Internal: retrieving knowledge from memory or genetic tendencies.

External: collecting information from peers, family and the marketplace.

Sources of information:
y y

Marketer dominated: anything the supplier does to inform and persuade Non-marketed dominated: friends, family, opinion leaders, media, WOM.

Information processing:

Exposure * Attention * Comprehension * Acceptance * Retention

Evaluation and Selection of Alternatives Pre-purchase alternative evaluation:

y y y

Evaluative criteria: standards used to compare different products & brands. Salient attributes: the most important. Determinant attributes: details that determine which brand or store consumers choose .

Purchase to decide whether to purchase: Choose one retailer (catalogues, ads on TV ) In-store choices (salespersons, product displays at POP ) There are 2 options to evaluate the different choice alternatives: Rely on pre-existing evaluations: prior consumption of the product leads to the formation of evaluation that is stored in memory. If the relevant evaluations are retrieved during internal search, then each can be compared to determine which considered alternative is most liked (eg: Coke or Pepsi, Mcdonald's or Burger King ?). Constructing new evaluations: in many circumstances consumers may be unable or unwilling to rely on their pre-existing evaluations for making a choice (eg: NCUs). There are 2 basic processes by which consumers can construct evaluations:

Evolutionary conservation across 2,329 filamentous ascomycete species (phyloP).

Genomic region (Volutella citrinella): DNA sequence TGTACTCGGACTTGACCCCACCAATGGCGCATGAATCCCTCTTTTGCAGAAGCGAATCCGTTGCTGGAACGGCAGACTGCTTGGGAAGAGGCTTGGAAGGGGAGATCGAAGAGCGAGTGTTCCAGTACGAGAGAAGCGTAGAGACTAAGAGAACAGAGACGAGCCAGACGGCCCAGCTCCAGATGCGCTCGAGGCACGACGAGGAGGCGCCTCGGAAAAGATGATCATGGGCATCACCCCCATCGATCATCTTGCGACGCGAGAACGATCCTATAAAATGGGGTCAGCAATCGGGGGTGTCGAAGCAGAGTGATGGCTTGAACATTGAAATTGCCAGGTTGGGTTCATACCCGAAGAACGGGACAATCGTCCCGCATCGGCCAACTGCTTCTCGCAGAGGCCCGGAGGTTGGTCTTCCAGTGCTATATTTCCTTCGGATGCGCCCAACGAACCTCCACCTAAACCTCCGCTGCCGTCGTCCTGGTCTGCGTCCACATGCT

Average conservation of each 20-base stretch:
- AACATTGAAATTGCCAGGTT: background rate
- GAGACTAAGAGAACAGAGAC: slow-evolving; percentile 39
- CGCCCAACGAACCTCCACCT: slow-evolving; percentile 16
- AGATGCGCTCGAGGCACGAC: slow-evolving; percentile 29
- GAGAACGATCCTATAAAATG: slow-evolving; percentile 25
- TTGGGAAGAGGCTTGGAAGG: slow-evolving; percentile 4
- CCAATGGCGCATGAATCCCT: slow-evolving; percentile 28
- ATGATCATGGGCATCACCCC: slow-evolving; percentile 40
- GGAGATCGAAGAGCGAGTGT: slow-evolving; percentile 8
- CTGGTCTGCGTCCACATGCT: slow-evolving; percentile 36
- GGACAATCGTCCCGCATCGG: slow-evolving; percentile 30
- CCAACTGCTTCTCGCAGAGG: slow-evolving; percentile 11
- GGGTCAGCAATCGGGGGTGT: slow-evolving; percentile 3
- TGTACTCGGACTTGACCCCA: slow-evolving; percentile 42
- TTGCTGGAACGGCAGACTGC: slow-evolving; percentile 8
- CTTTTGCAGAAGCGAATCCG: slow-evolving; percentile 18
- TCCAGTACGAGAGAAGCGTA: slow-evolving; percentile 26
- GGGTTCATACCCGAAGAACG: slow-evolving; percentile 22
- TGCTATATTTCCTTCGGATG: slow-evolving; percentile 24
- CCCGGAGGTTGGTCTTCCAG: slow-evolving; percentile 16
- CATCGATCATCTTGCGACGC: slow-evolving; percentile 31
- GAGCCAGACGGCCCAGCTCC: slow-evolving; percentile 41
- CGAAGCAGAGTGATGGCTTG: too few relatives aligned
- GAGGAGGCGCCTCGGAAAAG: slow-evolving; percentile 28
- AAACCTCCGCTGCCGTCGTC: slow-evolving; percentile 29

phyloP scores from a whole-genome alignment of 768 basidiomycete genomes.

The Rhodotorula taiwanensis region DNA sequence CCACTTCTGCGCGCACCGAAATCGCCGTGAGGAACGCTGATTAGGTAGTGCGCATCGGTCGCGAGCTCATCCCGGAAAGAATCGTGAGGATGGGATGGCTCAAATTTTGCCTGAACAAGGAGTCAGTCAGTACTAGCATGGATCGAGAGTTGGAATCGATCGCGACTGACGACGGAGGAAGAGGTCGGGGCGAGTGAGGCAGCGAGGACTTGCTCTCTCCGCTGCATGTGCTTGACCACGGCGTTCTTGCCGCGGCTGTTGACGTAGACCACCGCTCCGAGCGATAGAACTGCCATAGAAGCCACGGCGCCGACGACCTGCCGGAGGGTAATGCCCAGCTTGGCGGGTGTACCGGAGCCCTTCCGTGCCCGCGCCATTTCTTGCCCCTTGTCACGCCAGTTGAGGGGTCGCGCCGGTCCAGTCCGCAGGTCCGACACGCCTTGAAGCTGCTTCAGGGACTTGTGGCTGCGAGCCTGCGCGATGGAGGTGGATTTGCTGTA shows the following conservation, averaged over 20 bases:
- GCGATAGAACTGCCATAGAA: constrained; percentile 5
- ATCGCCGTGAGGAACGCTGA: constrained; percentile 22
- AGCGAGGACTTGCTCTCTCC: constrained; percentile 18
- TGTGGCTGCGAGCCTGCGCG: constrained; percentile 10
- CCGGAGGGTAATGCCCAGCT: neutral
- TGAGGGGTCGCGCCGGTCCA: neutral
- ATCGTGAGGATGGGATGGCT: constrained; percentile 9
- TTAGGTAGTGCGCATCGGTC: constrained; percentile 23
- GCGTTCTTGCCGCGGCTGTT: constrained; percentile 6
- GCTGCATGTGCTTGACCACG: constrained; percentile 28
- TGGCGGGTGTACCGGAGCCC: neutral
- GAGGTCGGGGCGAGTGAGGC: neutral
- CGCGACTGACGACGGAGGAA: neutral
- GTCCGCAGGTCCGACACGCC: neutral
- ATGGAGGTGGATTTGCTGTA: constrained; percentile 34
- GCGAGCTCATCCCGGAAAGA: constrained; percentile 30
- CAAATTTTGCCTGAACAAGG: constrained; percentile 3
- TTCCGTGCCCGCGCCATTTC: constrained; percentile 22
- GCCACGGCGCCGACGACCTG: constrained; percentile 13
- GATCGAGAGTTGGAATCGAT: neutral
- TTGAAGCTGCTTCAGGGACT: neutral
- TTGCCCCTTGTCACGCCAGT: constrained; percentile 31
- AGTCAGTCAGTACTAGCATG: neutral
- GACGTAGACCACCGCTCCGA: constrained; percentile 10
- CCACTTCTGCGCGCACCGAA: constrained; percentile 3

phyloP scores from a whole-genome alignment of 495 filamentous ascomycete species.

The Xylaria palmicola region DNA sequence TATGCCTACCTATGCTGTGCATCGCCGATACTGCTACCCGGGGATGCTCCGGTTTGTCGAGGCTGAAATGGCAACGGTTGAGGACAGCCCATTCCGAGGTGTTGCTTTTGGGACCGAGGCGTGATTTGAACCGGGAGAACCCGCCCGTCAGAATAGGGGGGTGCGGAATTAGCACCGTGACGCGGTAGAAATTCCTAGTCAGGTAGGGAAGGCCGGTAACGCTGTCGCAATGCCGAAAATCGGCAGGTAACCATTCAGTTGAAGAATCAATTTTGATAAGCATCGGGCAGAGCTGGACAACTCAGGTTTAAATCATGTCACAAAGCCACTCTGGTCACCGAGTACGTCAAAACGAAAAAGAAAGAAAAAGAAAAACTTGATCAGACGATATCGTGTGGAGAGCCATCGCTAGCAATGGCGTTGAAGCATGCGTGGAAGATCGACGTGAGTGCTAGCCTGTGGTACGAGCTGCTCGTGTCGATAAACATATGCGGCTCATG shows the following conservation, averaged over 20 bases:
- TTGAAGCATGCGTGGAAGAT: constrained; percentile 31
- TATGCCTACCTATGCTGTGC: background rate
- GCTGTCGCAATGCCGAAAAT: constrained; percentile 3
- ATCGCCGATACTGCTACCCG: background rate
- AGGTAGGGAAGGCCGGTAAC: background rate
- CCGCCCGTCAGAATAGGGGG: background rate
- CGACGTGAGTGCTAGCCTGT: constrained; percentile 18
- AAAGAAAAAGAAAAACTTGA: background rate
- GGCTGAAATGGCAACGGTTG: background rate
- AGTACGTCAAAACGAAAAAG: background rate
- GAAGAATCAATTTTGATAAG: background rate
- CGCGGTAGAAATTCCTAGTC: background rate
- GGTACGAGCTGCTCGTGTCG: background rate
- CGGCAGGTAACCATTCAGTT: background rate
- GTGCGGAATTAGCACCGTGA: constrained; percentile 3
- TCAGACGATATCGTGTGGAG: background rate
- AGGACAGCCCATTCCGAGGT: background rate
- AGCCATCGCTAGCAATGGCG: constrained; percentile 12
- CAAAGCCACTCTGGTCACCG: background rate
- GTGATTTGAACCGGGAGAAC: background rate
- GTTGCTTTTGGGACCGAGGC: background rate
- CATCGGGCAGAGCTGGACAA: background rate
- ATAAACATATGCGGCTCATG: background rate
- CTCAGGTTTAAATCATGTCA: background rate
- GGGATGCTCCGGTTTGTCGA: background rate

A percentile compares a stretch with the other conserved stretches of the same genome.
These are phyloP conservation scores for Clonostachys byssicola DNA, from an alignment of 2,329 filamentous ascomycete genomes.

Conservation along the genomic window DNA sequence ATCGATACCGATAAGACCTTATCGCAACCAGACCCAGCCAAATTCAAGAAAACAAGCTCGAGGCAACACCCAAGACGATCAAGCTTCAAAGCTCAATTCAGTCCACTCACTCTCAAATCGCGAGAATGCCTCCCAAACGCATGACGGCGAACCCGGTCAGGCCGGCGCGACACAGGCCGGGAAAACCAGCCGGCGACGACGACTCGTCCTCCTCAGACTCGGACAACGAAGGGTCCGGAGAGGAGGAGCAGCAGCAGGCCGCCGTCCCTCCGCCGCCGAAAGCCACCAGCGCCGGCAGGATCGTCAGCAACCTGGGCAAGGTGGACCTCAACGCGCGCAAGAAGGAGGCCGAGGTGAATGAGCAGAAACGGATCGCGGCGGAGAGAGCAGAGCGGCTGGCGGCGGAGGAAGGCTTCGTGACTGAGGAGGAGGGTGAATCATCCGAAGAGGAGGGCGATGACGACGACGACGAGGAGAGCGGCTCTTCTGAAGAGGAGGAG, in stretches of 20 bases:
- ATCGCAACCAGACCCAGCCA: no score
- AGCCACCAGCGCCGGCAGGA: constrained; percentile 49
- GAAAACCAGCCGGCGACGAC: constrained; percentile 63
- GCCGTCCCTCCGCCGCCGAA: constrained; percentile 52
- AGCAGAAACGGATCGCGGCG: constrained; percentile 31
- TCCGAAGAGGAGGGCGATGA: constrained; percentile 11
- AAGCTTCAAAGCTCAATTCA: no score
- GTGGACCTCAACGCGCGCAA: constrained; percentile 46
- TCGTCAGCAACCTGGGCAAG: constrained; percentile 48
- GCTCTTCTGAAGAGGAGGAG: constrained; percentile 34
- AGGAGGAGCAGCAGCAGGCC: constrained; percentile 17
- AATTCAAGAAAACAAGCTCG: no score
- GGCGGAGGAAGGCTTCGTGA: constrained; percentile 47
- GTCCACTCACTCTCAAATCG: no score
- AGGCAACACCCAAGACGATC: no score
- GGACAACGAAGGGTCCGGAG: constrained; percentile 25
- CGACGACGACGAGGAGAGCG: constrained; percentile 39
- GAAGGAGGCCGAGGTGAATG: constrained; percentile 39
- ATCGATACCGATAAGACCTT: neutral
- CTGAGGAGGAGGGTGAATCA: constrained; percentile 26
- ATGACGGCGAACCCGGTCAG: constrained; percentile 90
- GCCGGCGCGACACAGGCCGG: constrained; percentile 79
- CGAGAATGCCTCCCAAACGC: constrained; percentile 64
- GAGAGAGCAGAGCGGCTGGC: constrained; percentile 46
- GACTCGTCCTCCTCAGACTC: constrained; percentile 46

Categorisation process: evaluation of a choice alternative depends on the particular category to which is assigned (general product category: motorised forms of transportation; specific product category: Harley Davidson motorcycles). The phenomenon of brand extensions occurs when a well-known and respected brand from one product category is extended into other product categories.

Piecemeal process: an evaluation is derived from consideration of the alternative's advantages and disadvantages along important product dimensions.